These days, almost all Tennessee nursing homes and rehabilitation centers include arbitration agreements in their admission documents. In this case, enforceability became an issue because the arbitration agreement was signed by the patient’s sister who did not have a power of attorney. Moreover, it was undisputed the patient did not have any mental competency issues. However, the nursing home argued sister had implied and apparent authority to bind the patient.
Marie Farmer was a 36 year old woman with multiple health issues including diabetes and end-stage renal disease. Over the course of several years, she had been in and out of various hospitals and medical facilities and her sister, Angelica Massey, had typically accompanied her and completed the necessary paperwork and Farmer’s admission to defendant’s nursing home was no different. While a patient at the nursing home, Farmer died allegedly from complications of hypoglycemia and her husband and minor children brought a wrongful death action. The nursing home then sought to enforce the arbitration agreement.
Since implied authority has been defined as "actual authority circumstantially proved, or evidenced by conduct, or inferred from a course of dealing between the alleged principal and the agent", defendant argued Massey had implied authority to sign the arbitration agreement since she routinely performed that function for her sister. The Court of Appeals disagreed. While Farmer knew Massey was signing admission documents for her, there was no evidence to establish Farmer knew an arbitration agreement was contained within those documents as even the nursing home’s representative testified it was not discussed in Farmer’s presence. Moreover, the undisputed testimony was the arbitration agreement was not mandatory. In other words, admission was not conditioned upon signing it. Given its optional nature, knowledge of its existence and an acquiescence to its terms was necessary, and evidence of that was absent in the record.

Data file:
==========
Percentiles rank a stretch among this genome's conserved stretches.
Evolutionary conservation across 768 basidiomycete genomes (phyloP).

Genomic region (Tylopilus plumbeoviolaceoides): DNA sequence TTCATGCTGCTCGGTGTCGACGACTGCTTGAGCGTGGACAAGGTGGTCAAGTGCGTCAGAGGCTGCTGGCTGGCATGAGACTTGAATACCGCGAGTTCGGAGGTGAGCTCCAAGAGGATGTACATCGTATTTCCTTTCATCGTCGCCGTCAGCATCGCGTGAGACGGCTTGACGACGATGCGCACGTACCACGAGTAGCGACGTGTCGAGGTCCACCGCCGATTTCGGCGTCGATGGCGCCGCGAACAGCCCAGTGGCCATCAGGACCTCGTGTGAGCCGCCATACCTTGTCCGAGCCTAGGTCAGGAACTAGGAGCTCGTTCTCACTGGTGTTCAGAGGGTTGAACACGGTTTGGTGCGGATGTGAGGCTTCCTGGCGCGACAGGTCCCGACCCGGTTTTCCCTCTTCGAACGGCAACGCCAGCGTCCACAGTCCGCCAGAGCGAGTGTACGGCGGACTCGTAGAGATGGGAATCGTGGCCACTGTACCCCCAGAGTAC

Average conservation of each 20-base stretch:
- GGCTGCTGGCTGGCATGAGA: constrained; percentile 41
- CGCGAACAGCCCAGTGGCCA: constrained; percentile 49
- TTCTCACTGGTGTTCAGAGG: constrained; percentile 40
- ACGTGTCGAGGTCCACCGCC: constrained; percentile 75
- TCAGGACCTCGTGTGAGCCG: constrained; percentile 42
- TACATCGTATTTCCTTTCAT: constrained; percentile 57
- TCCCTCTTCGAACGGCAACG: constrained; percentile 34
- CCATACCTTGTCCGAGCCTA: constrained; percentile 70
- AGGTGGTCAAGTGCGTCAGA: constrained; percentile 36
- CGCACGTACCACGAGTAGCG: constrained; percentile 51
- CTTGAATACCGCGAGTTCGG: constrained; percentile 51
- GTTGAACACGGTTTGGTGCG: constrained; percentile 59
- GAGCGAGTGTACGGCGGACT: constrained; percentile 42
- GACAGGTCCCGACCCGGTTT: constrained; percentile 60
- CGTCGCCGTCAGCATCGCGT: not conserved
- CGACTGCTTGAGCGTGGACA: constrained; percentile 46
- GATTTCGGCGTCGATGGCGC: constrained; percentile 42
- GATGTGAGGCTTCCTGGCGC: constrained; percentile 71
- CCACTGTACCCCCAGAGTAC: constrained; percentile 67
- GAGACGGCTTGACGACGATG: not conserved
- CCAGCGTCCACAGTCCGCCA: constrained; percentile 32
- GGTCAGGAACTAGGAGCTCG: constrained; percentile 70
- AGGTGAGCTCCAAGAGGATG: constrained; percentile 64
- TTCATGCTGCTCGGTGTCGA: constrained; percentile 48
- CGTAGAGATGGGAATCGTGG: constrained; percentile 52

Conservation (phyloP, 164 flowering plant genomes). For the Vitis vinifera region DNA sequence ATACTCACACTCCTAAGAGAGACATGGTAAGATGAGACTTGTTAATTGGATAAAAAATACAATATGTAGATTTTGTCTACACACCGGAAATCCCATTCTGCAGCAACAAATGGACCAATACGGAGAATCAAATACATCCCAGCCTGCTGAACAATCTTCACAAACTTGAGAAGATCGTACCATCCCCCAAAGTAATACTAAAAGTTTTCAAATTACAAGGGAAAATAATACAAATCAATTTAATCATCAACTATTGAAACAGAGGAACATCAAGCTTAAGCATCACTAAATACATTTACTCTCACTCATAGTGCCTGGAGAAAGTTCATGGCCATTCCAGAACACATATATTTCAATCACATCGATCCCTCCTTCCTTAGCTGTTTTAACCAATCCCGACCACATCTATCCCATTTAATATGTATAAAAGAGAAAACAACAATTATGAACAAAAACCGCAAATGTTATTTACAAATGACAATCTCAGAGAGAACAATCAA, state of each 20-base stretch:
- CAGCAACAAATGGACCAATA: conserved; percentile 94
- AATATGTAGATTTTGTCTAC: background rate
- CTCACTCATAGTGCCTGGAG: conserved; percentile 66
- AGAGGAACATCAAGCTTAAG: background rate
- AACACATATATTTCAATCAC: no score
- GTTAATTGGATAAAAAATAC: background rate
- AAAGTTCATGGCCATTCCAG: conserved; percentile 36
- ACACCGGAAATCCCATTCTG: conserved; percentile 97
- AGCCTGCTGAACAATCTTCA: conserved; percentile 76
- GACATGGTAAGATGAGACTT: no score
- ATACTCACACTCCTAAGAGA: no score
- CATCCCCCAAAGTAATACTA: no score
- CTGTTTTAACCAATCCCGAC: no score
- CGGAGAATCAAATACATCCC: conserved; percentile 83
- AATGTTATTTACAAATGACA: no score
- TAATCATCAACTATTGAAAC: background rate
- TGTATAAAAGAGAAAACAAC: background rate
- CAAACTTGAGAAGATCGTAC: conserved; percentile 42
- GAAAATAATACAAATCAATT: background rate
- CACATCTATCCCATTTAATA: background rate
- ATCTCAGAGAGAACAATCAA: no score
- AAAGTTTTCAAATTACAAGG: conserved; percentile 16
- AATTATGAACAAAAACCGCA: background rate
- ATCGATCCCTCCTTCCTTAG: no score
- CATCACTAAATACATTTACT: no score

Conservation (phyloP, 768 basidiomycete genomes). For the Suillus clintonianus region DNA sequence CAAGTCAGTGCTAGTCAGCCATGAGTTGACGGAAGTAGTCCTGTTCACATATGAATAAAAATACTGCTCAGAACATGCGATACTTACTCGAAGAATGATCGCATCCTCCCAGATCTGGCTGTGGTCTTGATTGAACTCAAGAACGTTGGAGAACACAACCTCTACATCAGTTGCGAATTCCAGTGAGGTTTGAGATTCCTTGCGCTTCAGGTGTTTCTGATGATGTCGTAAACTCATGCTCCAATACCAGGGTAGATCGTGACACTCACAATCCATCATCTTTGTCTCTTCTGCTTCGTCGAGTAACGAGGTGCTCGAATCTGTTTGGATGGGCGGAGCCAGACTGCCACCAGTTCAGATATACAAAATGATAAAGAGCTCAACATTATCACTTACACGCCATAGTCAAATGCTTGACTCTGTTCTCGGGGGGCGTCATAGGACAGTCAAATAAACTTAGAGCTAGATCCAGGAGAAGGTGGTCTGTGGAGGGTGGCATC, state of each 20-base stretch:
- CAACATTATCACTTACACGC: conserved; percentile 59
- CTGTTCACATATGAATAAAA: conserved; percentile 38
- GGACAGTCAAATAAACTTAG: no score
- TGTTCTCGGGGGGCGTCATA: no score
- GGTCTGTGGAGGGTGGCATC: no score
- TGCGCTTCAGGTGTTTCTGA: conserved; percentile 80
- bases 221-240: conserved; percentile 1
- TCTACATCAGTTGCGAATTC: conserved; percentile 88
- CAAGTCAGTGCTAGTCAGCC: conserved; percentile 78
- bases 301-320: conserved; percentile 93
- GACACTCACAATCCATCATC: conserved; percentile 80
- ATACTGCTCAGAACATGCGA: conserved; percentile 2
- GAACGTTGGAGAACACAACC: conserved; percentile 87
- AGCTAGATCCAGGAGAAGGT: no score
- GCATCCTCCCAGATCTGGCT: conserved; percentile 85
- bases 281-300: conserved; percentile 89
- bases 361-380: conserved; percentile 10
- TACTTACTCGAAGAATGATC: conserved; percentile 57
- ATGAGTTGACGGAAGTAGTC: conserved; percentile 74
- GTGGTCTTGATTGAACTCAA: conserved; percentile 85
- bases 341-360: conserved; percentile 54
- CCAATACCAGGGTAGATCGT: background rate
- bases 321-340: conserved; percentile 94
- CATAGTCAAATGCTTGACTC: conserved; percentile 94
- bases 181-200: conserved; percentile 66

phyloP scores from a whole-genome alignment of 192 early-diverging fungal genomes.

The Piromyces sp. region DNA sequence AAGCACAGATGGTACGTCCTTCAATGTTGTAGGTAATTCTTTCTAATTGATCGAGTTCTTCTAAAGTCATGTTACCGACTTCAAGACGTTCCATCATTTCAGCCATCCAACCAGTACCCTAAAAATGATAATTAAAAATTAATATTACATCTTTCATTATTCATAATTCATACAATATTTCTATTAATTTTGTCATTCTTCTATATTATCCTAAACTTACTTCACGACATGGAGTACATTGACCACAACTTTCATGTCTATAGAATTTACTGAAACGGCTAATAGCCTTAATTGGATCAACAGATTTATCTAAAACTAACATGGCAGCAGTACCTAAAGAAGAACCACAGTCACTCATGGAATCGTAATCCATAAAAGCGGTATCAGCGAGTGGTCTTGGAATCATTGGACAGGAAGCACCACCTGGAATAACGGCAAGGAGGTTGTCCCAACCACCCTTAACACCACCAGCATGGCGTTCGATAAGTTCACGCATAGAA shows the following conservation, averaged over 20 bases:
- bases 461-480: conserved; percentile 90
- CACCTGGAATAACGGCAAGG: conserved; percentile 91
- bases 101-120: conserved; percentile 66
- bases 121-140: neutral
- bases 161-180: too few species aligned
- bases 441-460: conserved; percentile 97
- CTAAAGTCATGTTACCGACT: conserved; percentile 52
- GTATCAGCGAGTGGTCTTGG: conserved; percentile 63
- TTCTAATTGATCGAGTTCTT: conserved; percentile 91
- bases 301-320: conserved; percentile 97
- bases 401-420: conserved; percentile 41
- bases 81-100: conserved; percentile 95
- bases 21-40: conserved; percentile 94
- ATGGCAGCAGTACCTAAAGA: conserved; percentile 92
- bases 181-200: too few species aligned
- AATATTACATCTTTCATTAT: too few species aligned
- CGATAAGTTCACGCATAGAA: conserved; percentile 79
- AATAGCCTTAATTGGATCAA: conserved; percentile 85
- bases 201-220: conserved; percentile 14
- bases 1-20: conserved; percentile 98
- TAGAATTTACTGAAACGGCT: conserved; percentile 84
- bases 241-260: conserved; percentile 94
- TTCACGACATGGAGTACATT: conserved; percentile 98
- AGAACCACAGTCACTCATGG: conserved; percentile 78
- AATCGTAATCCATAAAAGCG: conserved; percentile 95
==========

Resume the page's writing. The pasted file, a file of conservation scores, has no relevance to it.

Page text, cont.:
The court also rejected the nursing home’s argument that Massey had apparent authority to execute the arbitration agreement because again there was no evidence Farmer was aware an arbitration agreement was contained within the admission paperwork. As such, the Court concluded there was no "overt affirmation of agency" by which to conclude Farmer had authorized Massey to execute the optional arbitration agreement.
This is the right result. The waiver of the constitutional right to a jury trial is no small matter. So, if a nursing home or any other defendant wants to enforce an arbitration agreement, then they should ensure it is either signed by the person against whom it will be enforced or by someone with a power of attorney or other legal authority to do so.
One final comment: The defendant in this case tried to characterize its conduct here as a failure to "dot i’s and cross t’s" and wanted its sloppiness excused. I can’t help but wonder if it would have been so forgiving of the plaintiff if the pre-suit notice had been less than perfect.
The case is Farmer v. South Parkway Associates, L.P., W2012-02322-COA-R3-CV (Tenn. Ct. App. Sept. 25, 2013).